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Monthly Archives: December 2010

What is a “Knot”?

Knots in the muscle are commonly either “hypertonicities” or “contractures” and the better we understand the difference, the better we help the body repair itself.

A muscle at rest has a small amount of fibers contracting and relaxing throughout the muscle in order to maintain “healthy tone”. The nerves control which fibers contract and relax and keep the activity well spread out through the muscle. At the muscle fiber level there are nutrients required for contraction and relaxation of the tissue. Transportation of these nutrients to and from the tissue is very important and the job of the blood and lymph system. All these factors are essential for the health of the muscle.

A hypertonicity occurs when the nerves fire too frequently to an area of the muscle.

When this happens the muscle fibers affected do not get a chance to fully relax and remain in a semi-contracted state. If this is prolonged then fatigue also sets in. A hypertonicity can also occur when the nutrients that allow a muscle to cease contracting are not present and the muscle fibers become locked in a either shortened or lengthened position. Both these scenarios can occur as a result of poor nutrition, dehydration, lack of stretching, poor circulation or repetitive use of a muscle.

A contracture occurs in the fascia and connective tissues of the body.

The body builds a natural band-aid over damaged fibers to protect that area while the tissues heal, this band-aid is often referred to as scar tissue. The body’s natural design is for that scar tissue to stretch out with daily movement, unfortunately we often don’t move enough for this. The tissues underneath the scar may be healthy but the scar sits on top and intertwines with the healthy tissues preventing it from functioning properly. The muscle fibers may not be able to contract or relax fully, the scar may wrap around the blood supply and lymph drainage to the area or can affect the nerve signals as well. Contractures can occur after a surgery, after an accident, with bruising or as a result of postural strains.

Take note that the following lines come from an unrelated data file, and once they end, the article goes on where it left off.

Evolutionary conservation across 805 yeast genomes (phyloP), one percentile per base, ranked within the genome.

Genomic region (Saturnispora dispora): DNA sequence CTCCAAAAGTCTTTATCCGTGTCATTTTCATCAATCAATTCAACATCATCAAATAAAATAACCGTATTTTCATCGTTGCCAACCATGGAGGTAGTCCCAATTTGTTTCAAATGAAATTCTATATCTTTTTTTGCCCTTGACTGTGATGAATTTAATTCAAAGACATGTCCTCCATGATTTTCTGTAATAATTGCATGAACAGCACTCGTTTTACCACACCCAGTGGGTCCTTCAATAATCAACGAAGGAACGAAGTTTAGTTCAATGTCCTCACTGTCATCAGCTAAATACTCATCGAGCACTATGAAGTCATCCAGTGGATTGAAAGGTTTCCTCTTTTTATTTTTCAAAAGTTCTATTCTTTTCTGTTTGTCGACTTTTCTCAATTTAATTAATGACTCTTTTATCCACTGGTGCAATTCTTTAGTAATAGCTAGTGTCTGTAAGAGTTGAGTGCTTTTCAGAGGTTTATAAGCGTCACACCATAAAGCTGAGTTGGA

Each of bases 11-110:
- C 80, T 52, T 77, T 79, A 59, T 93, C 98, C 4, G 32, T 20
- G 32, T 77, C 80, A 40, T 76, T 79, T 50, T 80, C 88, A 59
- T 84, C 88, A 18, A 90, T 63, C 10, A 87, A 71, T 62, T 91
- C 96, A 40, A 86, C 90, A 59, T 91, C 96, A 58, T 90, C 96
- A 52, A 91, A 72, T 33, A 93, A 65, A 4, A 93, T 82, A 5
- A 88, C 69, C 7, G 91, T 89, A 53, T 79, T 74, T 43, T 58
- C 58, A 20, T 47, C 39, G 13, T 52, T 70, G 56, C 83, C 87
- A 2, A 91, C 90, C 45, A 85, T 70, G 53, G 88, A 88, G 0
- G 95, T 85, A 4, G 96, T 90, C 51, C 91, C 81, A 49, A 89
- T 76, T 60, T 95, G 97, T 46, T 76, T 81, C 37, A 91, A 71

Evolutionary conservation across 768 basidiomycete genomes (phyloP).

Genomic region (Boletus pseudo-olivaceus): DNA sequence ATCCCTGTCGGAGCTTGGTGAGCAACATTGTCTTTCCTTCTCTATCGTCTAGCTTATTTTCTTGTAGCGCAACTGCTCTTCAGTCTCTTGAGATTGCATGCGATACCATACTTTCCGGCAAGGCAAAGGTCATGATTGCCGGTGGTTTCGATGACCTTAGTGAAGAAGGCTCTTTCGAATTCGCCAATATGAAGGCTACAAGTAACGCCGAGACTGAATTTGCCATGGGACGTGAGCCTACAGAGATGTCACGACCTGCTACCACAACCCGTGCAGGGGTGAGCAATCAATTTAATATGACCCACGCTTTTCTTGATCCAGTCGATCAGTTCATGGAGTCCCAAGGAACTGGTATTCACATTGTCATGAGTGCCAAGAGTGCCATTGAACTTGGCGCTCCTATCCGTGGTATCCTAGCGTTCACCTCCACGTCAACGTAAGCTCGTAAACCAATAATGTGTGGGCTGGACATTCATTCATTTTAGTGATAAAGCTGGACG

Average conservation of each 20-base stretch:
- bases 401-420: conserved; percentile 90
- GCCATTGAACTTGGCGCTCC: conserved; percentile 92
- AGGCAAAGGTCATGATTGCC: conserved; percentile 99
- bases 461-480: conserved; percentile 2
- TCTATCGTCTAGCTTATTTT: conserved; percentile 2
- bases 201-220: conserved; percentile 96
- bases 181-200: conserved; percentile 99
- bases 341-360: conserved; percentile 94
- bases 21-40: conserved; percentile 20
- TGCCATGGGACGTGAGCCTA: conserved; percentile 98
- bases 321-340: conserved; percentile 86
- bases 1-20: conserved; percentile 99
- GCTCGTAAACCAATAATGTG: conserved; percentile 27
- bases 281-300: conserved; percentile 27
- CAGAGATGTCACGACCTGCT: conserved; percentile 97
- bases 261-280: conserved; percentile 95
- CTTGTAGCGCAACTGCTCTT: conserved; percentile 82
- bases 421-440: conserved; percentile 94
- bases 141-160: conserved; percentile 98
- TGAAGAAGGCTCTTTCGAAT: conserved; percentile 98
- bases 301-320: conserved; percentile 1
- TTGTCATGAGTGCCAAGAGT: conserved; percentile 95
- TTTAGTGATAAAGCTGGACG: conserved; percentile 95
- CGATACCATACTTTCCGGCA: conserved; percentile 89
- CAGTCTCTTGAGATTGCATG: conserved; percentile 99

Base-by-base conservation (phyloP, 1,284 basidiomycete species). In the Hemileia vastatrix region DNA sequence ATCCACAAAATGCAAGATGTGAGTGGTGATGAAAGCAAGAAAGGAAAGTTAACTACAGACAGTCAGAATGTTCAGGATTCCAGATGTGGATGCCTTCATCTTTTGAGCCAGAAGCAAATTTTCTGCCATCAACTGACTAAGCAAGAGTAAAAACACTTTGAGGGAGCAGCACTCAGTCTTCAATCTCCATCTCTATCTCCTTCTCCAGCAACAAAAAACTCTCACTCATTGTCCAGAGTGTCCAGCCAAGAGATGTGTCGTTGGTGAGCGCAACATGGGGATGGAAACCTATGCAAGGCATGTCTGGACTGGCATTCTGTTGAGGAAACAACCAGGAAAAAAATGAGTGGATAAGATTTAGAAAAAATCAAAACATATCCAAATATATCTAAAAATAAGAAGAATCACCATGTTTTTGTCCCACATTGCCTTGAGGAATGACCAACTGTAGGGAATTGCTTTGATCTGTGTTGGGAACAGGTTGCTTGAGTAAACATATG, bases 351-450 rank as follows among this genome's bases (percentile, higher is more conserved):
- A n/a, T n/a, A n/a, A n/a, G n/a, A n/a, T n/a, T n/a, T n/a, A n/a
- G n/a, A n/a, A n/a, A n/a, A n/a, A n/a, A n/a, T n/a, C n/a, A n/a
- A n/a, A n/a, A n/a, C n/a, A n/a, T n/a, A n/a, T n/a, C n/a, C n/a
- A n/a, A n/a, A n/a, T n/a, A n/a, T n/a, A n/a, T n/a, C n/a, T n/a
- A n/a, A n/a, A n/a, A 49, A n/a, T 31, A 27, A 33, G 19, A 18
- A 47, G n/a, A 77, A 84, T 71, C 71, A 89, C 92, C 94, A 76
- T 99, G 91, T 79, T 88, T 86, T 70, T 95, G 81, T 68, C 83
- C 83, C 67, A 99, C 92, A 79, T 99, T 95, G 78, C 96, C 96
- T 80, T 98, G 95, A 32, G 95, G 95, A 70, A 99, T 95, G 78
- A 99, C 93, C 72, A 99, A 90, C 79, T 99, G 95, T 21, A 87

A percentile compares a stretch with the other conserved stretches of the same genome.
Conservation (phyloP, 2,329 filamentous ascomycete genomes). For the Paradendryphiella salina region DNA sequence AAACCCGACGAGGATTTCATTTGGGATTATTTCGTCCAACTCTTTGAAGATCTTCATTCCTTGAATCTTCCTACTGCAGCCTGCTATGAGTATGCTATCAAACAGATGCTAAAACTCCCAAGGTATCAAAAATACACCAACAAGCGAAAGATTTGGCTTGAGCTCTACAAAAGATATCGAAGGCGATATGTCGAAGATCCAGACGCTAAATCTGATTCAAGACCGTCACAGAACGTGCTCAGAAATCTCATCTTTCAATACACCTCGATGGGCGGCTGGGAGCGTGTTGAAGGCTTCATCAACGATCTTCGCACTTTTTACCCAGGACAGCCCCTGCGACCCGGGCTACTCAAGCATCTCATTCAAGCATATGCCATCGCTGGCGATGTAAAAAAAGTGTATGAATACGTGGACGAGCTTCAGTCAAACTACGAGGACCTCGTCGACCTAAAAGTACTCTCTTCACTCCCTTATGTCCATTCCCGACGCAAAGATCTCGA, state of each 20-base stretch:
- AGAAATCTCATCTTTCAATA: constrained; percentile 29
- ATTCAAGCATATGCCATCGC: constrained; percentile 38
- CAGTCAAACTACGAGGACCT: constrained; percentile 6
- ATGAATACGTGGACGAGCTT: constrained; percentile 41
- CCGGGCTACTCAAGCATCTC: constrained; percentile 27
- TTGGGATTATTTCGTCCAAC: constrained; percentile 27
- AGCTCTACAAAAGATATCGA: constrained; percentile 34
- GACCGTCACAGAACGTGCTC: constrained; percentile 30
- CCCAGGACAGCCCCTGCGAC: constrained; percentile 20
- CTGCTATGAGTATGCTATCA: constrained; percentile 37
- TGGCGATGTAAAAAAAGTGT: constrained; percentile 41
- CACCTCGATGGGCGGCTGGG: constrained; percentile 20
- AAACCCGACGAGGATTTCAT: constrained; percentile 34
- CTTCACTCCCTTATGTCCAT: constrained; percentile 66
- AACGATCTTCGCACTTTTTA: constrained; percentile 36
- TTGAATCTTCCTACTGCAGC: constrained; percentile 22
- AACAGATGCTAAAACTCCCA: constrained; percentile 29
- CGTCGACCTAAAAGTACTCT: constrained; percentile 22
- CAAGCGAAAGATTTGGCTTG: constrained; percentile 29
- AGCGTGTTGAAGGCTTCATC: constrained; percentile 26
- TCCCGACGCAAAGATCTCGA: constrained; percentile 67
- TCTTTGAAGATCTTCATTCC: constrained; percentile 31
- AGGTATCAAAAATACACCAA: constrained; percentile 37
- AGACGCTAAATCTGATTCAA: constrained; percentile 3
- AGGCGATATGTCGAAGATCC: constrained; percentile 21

A massage therapist is an expert at identifying different types of “knots” and knows the best ways to treat them to get the longest lasting results.

Great resources for health!

Over the years, I have read many books in regards to health, nutrition, and fitness. While many have been duds (it seems like the majority of them are), there are a few that stand out. Listed below are a few that have stood out in my mind as good resources for people and they can be ordered or purchased online.

The Permanent Pain Cure

The Permanent Pain Cure is an excellent all-in-one resource for anyone wishing to regain their health and stop their cycle of pain. It highlights pain management from an Osteopathic point of view, using specific fascia stretches to improve the mobility of specific areas of the body. There is also a section dealing with strength training and makes use of kettle-bells that develop strength in a slightly different way.

ChiRunning: A Revolutionary Approach to Effortless, Injury-Free Running